Fourth, the U.S. must support ASEAN in its efforts at greater regional integration. The chief concern for the U.S. in this respect will be encouraging the reform process under way in Burma. Washington must gradually coax the regime – one of the world’s most isolated and repressive – back into the international fold and help prepare it for assuming the ASEAN chairmanship in 2014. Furthermore, to help ASEAN reach its ambitious goal of regional economic integration by 2015, the U.S. can indicate its commitment to a U.S.-ASEAN free trade agreement, provide support for the new ASEAN Infrastructure Fund (AIF), and make progress on technical assistance initiatives directed at the less developed ASEAN states in mainland Southeast Asia. The Obama administration must also ensure it keeps up its attendance record in U.S.-ASEAN related summits despite a full plate of other policy issues.
U.S.-ASEAN relations have grown closer and more complex over the last few years at a rapid pace, to the credit of both sides. Washington must now do its part to sustain and nurture an increasingly mature partnership that will be critical to the realization of America’s Pacific Century.
This article was originally published on the Fletcher Forum of World Affairs website here.
The 4 February vote on the Syrian crisis at the United Nations Security Council (UNSC) has led many commentators to declare a ‘watershed’ in Indian foreign policy.
Instead of abstaining — as it has usually done on questions regarding the Arab Spring — India voted in favour of the resolution. This has been interpreted by some as a foreign policy shift to support the West, and by others as a sign of India’s emerging power on the world stage.
But India’s vote at the UNSC is largely consistent with the cautious stance it has maintained throughout the entire Syrian crisis. From the beginning, the Indian position on Syria has focused on three things: first, condemnation of all violence and human rights violations irrespective of who the perpetrators are; second, encouraging a peaceful and inclusive political process for the resolution of the current crisis; and third, ensuring that Syria itself leads the resolution, with the latter taking into account the aspirations of all Syrians and respecting the country’s sovereignty.
India’s first official statement on Syria at the UNSC in April 2011 embodied this balance, highlighting the ramifications of ‘prolonged instability’ in the country, but also drawing attention to the fact that both sides of the conflict have committed acts of violence. When India, Brazil and South Africa visited senior officials in Damascus in August 2011, New Delhi reaffirmed its commitment to Syria’s sovereignty, condemned violence from all sides and encouraged President Assad to end violence and introduce political reforms. This balance continued when India abstained from a UN Human Rights Council vote on Syria later that month, noting that finger-pointing was no substitute for constructive dialogue.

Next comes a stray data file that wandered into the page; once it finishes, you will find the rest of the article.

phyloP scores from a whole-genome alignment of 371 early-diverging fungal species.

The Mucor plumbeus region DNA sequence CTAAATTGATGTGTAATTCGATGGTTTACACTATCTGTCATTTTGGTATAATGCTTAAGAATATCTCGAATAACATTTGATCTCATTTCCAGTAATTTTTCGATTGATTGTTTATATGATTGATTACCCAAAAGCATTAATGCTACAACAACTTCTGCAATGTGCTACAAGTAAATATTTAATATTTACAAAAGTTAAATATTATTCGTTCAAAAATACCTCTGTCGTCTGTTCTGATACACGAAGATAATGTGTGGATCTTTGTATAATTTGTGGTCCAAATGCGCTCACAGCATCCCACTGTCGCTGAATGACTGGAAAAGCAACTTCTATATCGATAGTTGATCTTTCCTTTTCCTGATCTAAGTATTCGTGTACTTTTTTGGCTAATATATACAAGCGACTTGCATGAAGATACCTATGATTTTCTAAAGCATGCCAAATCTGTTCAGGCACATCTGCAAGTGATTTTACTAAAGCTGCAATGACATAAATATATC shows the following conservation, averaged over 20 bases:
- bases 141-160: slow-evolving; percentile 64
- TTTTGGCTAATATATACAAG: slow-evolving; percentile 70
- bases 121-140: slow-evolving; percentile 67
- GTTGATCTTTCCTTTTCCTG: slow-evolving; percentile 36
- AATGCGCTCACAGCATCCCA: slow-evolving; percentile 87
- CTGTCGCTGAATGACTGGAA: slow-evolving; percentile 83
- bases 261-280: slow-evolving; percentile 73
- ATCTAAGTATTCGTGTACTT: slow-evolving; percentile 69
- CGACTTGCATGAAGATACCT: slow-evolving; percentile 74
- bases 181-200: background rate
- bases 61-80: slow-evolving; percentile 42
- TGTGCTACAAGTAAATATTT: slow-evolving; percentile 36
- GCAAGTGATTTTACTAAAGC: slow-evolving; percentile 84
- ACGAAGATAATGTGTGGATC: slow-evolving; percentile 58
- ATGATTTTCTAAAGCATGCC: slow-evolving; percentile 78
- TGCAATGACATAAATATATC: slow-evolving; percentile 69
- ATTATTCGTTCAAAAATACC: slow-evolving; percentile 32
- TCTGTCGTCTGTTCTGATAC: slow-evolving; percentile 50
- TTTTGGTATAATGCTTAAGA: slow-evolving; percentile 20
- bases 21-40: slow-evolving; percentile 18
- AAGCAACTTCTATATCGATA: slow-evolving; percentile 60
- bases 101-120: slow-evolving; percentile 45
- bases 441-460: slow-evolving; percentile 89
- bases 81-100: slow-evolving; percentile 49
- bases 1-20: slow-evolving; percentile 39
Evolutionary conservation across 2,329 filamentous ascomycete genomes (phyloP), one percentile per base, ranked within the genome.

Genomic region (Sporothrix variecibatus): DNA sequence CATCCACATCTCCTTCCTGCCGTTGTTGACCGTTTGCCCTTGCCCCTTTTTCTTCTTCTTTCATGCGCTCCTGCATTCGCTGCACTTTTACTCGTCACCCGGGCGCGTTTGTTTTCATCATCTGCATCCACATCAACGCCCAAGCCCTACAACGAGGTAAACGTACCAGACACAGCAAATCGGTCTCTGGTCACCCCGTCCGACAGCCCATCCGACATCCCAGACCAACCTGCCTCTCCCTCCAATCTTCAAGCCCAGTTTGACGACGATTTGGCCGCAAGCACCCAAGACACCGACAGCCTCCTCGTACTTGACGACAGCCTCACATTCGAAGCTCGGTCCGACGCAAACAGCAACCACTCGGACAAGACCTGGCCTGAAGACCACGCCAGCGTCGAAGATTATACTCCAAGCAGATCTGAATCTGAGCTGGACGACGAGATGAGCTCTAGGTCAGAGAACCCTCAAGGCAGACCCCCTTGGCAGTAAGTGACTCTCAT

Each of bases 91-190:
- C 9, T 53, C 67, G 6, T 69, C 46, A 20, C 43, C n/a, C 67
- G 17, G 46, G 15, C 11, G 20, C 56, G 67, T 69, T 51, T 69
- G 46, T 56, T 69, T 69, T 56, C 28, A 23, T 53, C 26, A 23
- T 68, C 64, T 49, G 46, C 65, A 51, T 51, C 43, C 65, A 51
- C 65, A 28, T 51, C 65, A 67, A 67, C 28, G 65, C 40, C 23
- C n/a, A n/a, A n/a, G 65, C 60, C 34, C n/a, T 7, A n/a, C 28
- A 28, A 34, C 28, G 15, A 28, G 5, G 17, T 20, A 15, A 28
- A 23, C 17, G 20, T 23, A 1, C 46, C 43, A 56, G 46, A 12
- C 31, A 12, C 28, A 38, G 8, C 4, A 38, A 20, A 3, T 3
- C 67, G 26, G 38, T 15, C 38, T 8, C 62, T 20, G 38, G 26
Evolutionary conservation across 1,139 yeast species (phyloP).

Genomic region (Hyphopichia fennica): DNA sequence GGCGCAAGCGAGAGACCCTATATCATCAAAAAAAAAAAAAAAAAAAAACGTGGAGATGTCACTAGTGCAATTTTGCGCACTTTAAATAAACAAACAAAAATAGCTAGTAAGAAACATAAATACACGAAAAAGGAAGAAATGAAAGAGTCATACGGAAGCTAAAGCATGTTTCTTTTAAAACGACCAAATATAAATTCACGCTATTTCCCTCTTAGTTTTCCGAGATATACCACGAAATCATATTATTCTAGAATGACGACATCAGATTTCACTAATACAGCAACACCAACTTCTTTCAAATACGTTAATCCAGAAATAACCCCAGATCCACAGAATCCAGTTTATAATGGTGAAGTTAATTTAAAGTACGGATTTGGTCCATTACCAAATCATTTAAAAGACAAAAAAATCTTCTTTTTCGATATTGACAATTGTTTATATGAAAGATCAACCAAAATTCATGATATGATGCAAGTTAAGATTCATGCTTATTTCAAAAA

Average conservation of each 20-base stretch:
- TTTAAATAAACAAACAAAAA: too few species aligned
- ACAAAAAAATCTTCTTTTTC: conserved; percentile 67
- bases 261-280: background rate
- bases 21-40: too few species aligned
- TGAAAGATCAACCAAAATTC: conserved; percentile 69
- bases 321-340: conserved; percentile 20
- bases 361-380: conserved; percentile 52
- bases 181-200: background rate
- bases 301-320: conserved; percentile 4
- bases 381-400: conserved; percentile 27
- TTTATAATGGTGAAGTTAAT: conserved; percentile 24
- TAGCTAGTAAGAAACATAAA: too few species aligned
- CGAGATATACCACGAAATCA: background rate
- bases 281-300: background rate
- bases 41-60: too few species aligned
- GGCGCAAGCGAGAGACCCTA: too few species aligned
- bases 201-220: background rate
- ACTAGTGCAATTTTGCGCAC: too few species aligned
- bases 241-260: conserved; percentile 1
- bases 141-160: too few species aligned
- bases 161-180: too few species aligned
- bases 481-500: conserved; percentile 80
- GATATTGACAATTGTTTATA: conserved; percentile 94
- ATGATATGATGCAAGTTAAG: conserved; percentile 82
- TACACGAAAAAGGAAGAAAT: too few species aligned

Even as the death toll climbed later in the year and it became clear the Assad regime had no intention of reforming, India abstained during a UNSC resolution in October 2011, resisting substantial Western pressure. In explaining his country’s vote, Hardeep Puri, India’s permanent representative to the UN, said the threat of sanctions did not accommodate New Delhi’s concerns and the resolution did not condemn the violence perpetrated by the Syrian opposition. The October resolution was subsequently vetoed by Russia and China.
Many see India’s decision to vote for the UNSC resolution this February, rather than abstaining, as signalling a dramatic departure from its habitual Syria policy. They cite various reasons, including the West’s increased pressure on New Delhi, the growing death toll in Syria and India’s growing realisation that its energy interests in the Gulf states ultimately matter more. Yet the facts suggest continuity rather than change in India’s position. As Indian officials repeatedly mentioned when explaining their vote, New Delhi only decided to support the resolution after its reservations regarding regime change, sanctions and military intervention were addressed and the resolution’s language was watered down. Far from bowing to Western pressure, India was part of a group of countries working to resist it. In fact, according to some accounts, the resolution was so weak that even Russia considered supporting it until the collapse of last minute talks with the US.
As if to confirm the consistency of the Indian position, Vinay Kumar, India’s acting permanent representative to the UN, reiterated New Delhi’s long-held policy on Syria on 13 February. He expressed concern over the present situation, condemning violence from all sides, and called for a peaceful and inclusive political process led by the Syrian people. Contrary to some who read India’s latest UNSC vote as an abandonment of the Assad regime or an alignment with Western positions on Syria, Kumar noted that India believed ‘the leadership of Syria is a matter for the Syrian people to decide’. India also attended the 70-member ‘Friends of Syria’ conference in Tunis as an observer soon after the UNSC vote.
While there remains a chance that India’s position on Syria will shift in the future, this seems doubtful at present. Much like its silence on other questions regarding the Arab Spring — from Libya to Bahrain to Egypt — India is trying to walk a tightrope and avoid taking bold stances. And while there may be many at home and abroad who wish that New Delhi were more assertive in its foreign policy, they should not be surprised if they continue to be disappointed, or fool themselves into seeing change where none exists.
This article was originally published at the East Asia Forum.